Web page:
The Bartletts grow herb and heirloom vegetable transplants in their greenhouse and raise 100 lambs a year under their own meat label for direct sales. They raise between 800 and 900 meat chickens, which are processed by a neighboring Amish family and sold at the farm. They also offer brown and green eggs from heirloom hens.

They practice a four-year rotation that makes good use of their 20 acres of fertile ground. Annually, 10 or 12 acres are devoted to vegetables, with the remaining ground in cover crops. They compost their sheep and poultry manure before spreading it on the fields. Some compost is saved for the greenhouse as a soil medium. “It’s our most important secret,” Bartlett says.

If compost is their production secret, then bringing the customer to the farm is their best marketing strategy. In the beginning, the Bartletts planned to grow vegetables and sell their produce wholesale and directly to restaurants in Cleveland. Bartlett joined an Ohio Cooperative Extension Service project, “It’s Fresher From Ohio,” that sought to examine the possibilities for direct farm marketing. The project gave Bartlett the opportunity to meet a group of Cleveland chefs, and both soon came to the natural conclusion that she could sell them fresh, locally produced food for their upscale menus.

In 1992, they took a new tack. Rather than delivering to retailers, the Bartletts would draw customers to farmers markets and the farm itself through a community supported agriculture (CSA) enterprise. CSA fit perfectly with Bartlett’s desire to teach others about good food. Gradually, they stopped doing the farmers markets to concentrate all the elements — production, harvest and distribution — at the farm.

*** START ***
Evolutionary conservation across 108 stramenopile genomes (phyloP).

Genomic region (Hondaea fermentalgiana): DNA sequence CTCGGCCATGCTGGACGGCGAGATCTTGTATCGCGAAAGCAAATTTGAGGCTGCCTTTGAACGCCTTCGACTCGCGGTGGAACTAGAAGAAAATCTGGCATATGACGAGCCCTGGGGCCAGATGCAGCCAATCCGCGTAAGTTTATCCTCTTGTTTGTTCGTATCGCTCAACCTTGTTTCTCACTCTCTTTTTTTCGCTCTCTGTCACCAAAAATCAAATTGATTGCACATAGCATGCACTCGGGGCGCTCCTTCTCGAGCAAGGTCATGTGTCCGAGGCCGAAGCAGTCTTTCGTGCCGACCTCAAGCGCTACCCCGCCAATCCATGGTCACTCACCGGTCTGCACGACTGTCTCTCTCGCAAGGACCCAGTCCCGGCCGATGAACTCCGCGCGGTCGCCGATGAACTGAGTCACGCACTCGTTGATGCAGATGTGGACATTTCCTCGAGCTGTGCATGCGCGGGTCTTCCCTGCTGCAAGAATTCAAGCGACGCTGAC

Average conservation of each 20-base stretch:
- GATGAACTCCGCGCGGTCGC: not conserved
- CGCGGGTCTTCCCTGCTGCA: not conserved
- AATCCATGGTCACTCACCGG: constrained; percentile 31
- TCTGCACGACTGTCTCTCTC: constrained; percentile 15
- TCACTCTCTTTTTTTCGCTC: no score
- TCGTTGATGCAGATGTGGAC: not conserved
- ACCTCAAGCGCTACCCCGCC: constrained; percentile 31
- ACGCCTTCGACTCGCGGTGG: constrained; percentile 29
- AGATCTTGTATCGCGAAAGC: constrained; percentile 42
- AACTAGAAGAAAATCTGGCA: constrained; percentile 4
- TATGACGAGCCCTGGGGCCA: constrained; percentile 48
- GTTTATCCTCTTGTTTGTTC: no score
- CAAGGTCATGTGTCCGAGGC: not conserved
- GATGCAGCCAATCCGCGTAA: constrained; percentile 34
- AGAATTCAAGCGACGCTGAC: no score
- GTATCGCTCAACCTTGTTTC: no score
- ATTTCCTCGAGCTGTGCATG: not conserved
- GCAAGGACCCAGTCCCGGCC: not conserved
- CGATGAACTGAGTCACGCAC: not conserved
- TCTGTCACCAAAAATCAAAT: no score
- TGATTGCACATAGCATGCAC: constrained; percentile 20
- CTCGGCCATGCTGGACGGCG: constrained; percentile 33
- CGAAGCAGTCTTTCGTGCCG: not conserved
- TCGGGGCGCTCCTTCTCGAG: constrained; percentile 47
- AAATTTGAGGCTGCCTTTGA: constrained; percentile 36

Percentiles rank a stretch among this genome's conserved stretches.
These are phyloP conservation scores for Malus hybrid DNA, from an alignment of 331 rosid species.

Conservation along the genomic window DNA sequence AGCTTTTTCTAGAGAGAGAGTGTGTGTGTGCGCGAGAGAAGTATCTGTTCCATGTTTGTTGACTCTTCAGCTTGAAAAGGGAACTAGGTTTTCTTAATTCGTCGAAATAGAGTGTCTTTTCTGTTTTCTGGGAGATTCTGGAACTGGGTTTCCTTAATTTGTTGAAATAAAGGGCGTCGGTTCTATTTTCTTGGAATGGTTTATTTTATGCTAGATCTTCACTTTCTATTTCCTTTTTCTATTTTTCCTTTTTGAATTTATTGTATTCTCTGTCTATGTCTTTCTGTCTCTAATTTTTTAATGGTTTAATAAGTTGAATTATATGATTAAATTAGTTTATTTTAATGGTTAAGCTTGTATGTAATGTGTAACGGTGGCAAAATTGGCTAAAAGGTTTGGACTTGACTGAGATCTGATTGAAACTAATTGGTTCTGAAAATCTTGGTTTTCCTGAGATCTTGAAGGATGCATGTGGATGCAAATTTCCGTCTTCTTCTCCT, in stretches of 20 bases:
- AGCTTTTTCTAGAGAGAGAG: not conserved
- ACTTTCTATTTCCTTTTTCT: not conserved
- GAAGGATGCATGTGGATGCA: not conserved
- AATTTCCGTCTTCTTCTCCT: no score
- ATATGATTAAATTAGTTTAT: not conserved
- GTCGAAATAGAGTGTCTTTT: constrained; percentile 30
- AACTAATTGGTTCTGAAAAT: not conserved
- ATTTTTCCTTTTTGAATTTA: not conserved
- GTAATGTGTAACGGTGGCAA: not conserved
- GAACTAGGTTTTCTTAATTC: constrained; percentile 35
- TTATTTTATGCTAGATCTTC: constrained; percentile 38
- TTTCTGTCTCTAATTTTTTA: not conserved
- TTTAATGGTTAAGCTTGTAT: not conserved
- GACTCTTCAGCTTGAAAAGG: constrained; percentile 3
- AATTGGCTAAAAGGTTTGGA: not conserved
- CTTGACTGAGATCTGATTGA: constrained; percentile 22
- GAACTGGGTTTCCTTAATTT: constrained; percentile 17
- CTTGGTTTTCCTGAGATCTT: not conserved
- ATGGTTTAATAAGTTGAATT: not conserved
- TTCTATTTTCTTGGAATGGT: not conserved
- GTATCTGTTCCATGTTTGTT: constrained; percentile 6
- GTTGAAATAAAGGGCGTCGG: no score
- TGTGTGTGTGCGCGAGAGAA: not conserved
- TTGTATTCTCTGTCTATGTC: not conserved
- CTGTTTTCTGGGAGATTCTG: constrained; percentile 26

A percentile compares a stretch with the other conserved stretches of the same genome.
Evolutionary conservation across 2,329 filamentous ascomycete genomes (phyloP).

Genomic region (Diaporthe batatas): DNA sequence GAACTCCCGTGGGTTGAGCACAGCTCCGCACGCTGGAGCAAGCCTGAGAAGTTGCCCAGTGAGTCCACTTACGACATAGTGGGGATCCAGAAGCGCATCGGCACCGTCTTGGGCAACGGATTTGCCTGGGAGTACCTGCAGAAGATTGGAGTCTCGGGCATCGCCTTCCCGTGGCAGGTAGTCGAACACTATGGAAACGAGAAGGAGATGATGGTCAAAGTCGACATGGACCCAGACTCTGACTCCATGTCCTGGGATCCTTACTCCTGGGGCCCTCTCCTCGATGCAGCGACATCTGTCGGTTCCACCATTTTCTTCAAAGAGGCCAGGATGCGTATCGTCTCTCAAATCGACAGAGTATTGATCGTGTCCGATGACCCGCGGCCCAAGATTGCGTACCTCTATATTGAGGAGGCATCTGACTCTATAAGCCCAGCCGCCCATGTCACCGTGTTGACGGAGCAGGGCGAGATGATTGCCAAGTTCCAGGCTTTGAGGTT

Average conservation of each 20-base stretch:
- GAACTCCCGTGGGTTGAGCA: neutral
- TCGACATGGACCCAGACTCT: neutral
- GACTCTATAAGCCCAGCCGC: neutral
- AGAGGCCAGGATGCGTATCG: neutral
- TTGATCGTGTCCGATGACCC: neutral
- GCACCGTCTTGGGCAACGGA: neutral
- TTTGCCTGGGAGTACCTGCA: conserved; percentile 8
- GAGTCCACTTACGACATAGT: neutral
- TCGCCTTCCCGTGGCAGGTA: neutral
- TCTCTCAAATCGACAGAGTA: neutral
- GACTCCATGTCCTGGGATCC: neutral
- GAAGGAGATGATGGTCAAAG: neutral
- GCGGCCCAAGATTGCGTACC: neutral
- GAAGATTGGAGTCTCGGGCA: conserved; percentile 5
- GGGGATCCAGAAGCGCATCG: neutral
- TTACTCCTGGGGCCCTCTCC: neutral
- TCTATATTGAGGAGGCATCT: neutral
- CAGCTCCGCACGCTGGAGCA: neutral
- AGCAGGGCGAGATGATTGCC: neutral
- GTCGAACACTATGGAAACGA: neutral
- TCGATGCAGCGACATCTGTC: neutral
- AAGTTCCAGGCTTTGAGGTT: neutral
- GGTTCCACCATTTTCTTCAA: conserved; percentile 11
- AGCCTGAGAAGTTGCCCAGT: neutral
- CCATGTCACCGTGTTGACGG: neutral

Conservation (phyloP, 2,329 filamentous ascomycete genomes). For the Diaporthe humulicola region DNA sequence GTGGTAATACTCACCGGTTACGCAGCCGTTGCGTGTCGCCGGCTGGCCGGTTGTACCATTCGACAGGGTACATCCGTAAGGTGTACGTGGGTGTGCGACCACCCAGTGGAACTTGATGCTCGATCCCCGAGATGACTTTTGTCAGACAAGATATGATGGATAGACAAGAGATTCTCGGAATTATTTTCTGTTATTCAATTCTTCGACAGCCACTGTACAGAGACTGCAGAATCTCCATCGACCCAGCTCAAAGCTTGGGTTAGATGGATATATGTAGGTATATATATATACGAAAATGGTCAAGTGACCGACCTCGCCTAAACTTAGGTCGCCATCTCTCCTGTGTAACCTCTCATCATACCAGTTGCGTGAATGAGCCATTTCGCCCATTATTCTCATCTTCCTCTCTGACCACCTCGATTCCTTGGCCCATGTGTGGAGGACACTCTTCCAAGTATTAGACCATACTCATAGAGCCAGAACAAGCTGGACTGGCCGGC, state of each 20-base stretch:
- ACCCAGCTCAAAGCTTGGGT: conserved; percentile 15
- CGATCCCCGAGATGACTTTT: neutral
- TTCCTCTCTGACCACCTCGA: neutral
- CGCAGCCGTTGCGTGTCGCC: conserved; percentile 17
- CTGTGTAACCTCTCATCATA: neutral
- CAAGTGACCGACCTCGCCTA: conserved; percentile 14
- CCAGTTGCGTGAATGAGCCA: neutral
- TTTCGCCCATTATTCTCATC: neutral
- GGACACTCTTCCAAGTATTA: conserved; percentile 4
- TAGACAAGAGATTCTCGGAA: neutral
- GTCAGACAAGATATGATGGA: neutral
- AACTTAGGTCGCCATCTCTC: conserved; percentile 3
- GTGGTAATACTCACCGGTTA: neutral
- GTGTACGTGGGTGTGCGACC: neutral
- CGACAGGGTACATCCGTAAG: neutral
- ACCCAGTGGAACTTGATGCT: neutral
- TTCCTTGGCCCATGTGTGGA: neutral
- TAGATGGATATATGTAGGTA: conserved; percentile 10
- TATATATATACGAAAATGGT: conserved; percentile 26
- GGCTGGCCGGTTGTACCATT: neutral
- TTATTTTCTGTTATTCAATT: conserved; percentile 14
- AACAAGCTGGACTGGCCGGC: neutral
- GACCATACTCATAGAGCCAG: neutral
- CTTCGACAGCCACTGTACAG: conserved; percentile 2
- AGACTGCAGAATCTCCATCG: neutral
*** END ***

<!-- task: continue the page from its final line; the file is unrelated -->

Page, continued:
“One of the most important issues to me is helping to educate people about food sources,” Bartlett says. “We wanted to make our farm a place where people could come and learn about food production. We don’t give food enough respect.”

The Bartletts have hosted groups from every corner — schoolchildren by the busload, foreign visitors, numerous farmer tours and friends and neighbors attending chef-prepared dinners. They received a SARE grant to teach the old art of canning to CSA members. Bartlett has taught classes on making dilly beans, herbal vinegar, canned tomatoes and beer, and publishes a weekly newsletter to generate interest in the harvest, complete with recipes. In 1999, they received another SARE grant to hold a farm festival, giving farmers a venue to sell their produce as well as to conduct “how-to” workshops of their choice.

A spring visit might include kids gathering eggs, picking rhubarb and then creating lunch, such as scrambled eggs and rhubarb sauce for ice cream topping. “Such information better connects and educates CSA’ers about farm activities and the seasonality of food,” Bartlett says.

Economics and Profitability
Silver Creek Farm’s CSA enterprise has proven more profitable than other direct-marketing channels such as selling to restaurants and farmers markets. Centering sales on the farm makes most financial sense, Bartlett says.

“In the big picture, CSA’ers are more loyal than any other market,” she says. “But I don’t want to have all my eggs in one basket, so we continue with other options.”

The Bartletts have never advertised their CSA. They have no trouble selling shares to 100 subscribers, with a return rate near 85 percent eager to pay $375 for a working share or $475 for a full share.

“We’re profitable,” Bartlett asserts, although it wasn’t always that way. They never expected to turn a profit in the early years, especially with building and equipment expenses and new enterprises such as raising Lincoln sheep. For years, the Bartletts sustained the farm with revenue from other sources — Molly’s work as a potter and Ted’s university teaching career.